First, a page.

A local ophthalmologist has gone from 3D-printing nostalgic childhood games to printing life-saving PPE for Jennie Stuart Medical Center.
Since non-elective procedures stopped in mid-March, Dr. Paul K. Herrell has been using his 3D printers to make between 30 and 40 face shields a day. So far, Herrell estimates he’s printed 125 to 150.
“I have two 3D printers and both of them have been running pretty much 24/7 for a couple of weeks,” he said in a phone interview. “I didn’t necessarily come up with this idea myself. There’s a big movement in the 3D printing community now to do this all over the world because there’s a shortage everywhere for these.”
Over the past week, Gov. Andy Beshear has made a plea to Kentuckians — individuals and businesses — to donate any personal protective equipment they can get their hands on.
“We continue to need your help,” the governor said in his daily update. “We’re calling on you to do it even more.”
Personal protective equipment, or PPE, includes N95 face masks and respirators, face shields, latex-free gloves, oxygen concentrators, procedural or surgical masks and disposable gowns, foot covers or surgical caps.
PPE helps minimize exposure to hazards, like novel coronavirus disease 2019, which can be spread through particles released from people who carry the virus then sneeze or cough into the air or on a surface.
“I don’t know that the face shields protect them from the particles in the air,” Herrell said. “But if somebody gets coughed on — you get coughed on and spit on while you’re trying to intubate them — the shield can protect them from that.”
Physicians and nurses also wear face shields and masks during drive-up screening sites, like Express Lab.
A thin piece of transparency film on the shield covers their faces and can be easily disposed and replaced by snapping it out of tabs on the front.
Herrell explained that each 3D printer is loaded with a spool of plastic that looks like weed-eater line, and the tip of the printer melts it, slowly creating the shape of the image it is set to print.
“The print head raises up a certain amount and draws it again so that it melts all that plastic together and you end up with whatever you build,” he said.
Herrell said it takes about 45 minutes to an hour to print a face shield, while a mask takes about four hours. Herrell said companies with 3D “print farms” are making the masks, but he is focusing on face shields for now.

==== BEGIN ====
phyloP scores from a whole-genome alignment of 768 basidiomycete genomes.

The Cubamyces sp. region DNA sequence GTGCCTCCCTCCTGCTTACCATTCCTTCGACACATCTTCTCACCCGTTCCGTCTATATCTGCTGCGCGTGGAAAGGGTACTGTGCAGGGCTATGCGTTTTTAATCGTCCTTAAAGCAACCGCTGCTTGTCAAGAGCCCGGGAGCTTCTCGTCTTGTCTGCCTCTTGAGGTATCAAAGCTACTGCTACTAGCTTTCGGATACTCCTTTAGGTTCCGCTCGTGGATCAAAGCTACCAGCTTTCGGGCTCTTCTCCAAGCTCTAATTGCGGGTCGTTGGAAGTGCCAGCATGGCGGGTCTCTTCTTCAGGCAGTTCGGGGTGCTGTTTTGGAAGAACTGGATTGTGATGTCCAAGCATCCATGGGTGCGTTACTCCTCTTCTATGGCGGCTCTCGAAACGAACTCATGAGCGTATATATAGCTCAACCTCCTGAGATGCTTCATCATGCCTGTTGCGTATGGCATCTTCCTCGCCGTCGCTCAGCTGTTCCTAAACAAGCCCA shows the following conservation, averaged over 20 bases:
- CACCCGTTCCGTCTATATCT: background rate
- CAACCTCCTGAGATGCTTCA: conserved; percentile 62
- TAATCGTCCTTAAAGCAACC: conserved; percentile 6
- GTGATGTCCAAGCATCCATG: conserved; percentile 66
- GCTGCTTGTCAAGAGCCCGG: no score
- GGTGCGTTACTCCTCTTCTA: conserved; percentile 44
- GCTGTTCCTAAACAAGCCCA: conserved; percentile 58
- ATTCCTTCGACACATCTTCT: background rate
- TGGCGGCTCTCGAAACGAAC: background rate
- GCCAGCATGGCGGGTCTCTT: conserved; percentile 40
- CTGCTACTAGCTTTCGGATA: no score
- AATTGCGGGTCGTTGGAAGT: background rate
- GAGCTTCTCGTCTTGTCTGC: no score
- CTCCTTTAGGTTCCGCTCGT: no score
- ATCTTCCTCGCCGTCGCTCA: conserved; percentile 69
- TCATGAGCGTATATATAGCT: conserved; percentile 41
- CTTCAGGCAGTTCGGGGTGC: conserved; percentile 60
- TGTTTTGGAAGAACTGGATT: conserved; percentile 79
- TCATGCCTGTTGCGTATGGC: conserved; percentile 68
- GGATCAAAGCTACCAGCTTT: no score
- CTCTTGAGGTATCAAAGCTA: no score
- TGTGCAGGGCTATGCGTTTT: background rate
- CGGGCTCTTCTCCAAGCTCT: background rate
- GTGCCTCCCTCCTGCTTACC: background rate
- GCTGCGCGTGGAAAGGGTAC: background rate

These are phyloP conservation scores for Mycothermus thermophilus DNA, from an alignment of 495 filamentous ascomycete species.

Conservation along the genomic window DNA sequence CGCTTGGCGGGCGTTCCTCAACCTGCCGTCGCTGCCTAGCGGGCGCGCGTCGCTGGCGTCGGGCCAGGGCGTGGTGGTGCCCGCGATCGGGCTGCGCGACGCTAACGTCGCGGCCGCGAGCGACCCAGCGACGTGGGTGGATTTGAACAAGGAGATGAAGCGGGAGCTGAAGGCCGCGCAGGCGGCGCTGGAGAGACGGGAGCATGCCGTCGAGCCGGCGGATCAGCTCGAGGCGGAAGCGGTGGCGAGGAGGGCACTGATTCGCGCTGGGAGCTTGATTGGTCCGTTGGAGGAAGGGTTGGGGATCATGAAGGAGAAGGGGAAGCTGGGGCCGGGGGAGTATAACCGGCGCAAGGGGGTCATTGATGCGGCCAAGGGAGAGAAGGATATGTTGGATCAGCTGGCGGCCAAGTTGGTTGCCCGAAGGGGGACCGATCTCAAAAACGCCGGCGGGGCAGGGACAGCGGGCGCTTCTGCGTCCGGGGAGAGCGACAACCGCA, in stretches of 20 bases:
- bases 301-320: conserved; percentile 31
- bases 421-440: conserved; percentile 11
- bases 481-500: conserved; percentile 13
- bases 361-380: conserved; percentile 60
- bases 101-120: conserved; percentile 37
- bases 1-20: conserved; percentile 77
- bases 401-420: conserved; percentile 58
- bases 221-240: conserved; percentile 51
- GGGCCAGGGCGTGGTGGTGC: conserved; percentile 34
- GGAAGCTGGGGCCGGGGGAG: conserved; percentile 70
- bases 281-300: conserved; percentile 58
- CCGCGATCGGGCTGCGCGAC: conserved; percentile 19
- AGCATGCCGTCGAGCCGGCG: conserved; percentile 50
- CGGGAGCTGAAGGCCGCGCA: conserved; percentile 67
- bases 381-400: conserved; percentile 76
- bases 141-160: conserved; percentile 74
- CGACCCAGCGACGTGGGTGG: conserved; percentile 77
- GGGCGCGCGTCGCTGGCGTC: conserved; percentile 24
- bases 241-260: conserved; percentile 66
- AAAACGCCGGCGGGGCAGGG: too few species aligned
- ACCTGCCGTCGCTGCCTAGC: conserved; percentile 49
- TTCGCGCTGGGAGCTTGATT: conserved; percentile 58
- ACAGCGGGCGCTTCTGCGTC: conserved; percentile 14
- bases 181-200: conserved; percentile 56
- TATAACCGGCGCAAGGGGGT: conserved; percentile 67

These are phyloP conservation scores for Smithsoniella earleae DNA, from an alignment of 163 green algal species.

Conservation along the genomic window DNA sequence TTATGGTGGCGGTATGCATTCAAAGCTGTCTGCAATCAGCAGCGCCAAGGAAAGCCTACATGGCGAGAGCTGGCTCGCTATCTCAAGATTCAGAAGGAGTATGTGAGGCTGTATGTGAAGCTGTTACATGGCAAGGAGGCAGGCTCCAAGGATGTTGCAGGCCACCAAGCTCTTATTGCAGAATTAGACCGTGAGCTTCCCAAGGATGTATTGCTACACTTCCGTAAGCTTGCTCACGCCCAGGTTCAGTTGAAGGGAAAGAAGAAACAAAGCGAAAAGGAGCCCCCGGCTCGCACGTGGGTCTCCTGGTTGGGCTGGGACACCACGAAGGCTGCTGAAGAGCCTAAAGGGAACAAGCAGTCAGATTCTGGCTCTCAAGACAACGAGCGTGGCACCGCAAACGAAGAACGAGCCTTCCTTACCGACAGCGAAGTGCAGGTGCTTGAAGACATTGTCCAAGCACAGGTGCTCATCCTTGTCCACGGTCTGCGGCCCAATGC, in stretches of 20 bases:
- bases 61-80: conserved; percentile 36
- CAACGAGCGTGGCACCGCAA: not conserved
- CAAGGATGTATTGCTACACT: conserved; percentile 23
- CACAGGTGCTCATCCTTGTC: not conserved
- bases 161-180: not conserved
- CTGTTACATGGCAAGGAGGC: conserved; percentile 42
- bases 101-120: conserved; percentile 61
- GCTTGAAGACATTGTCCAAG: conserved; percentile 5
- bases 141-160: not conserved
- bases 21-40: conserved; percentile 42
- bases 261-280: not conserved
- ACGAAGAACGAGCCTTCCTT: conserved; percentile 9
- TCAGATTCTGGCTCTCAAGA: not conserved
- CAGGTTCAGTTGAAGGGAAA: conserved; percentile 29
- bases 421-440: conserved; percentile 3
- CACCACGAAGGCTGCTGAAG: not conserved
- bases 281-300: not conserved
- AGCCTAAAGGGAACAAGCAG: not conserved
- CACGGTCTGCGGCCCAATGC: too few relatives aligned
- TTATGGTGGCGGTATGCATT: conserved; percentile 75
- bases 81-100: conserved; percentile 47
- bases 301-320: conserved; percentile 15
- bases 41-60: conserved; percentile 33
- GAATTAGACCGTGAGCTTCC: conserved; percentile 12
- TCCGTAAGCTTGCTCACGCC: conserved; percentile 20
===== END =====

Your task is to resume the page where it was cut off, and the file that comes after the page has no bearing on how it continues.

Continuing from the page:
“I don’t have the capacity to do that, so I’ve been printing these because they’re quicker,” Herrell said. “Eric (Lee) said that’s one thing they’re having a hard time getting is face shields. As long as they can use them, I’ll keep printing them.”
Lee, who is CEO of Jennie Stuart Health, praised Herrell for donating the shields to the hospital during the pandemic.
“I think (Lee) has the same concern I have with us being a smaller hospital,” Herrell said. “We’re afraid we won’t have the same resources as some of the bigger hospitals do, so whatever we can do for our own community, I think it’s helpful.”
Herrell, 54, said he has been working as an ophthalmologist at JSMC for 25 years, until the novel coronavirus disease 2019 halted many of his procedures. Printing the shields is one way he can still help out.
“You think your job’s important, and then all of a sudden, you’re not working,” he said, “but you’re still part of the medical community and want to help out the best you can.”
Herrell bought his first 3D printer four years ago to take up a new hobby, but he has used it in his medical practice as well.
“When I do cataract surgeries, I’ve printed (3D) models of the devices we use during those surgeries to show the patient what we use because a lot of times the actual device is so small that they can’t see it,” he said of the enlarged prototypes. “I’ve also used it to repair our coffee maker in the office and our dishwasher at home.”
He’s even printed a Barrel of Monkeys — a popular plastic toy from the ‘60s.
“One of my associate’s here has a young daughter and I thought she might be interested in some of the nostalgic toys I had growing up,” he said.
“It’s kind of a hobby, but it’s also a useful tool,” Herrell continued. “People all over the world have basically quit printing whatever they wanted to print and are printing (face shields and masks). Hopefully I can help those that are still in the fight for COVID-19 with some of this equipment.”
And one more essential perk: 3D printers can print some of their own replacement parts.
“One of mine broke the other night as I was printing these masks, so I was able to use the other printer to print a part that had broken to fix the other one and get back to making masks,” he said. “As long as both of them don’t go down at the same time, I should be OK.”